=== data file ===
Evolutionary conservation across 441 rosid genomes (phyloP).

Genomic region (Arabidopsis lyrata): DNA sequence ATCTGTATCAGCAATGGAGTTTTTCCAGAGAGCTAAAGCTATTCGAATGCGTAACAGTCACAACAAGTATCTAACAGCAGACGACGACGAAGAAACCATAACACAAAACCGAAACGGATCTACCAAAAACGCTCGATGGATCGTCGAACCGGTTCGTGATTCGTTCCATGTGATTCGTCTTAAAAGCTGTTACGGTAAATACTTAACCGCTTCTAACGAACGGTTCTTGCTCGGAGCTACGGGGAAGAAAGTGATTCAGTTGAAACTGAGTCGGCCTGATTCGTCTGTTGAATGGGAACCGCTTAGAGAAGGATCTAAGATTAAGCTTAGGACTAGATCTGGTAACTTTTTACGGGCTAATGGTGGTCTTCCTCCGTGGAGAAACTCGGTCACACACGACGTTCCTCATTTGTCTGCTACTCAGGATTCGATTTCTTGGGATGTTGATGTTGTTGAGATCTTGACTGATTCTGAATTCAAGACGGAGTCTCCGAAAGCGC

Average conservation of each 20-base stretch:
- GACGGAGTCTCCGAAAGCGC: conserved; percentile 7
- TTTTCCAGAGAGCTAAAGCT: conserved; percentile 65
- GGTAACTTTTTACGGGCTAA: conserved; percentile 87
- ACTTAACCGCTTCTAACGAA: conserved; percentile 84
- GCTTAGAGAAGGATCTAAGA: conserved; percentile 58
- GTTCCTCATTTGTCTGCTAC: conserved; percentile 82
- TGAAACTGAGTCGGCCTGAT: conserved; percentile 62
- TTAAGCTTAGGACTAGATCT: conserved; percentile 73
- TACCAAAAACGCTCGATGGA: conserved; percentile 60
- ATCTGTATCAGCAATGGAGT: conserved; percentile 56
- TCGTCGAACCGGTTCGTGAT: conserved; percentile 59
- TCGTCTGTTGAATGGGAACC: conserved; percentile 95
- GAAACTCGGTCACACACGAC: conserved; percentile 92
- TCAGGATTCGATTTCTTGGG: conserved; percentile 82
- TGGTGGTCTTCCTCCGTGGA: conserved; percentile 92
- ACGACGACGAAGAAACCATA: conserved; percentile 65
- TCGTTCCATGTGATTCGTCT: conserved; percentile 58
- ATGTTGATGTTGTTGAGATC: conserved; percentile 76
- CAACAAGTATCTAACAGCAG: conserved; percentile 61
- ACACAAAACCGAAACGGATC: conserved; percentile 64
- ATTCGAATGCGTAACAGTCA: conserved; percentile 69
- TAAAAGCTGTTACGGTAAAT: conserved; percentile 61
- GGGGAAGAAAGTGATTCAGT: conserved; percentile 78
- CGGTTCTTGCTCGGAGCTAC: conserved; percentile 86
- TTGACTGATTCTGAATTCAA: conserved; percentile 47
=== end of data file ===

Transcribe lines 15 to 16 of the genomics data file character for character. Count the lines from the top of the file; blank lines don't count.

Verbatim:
- TCGTCTGTTGAATGGGAACC: conserved; percentile 95
- GAAACTCGGTCACACACGAC: conserved; percentile 92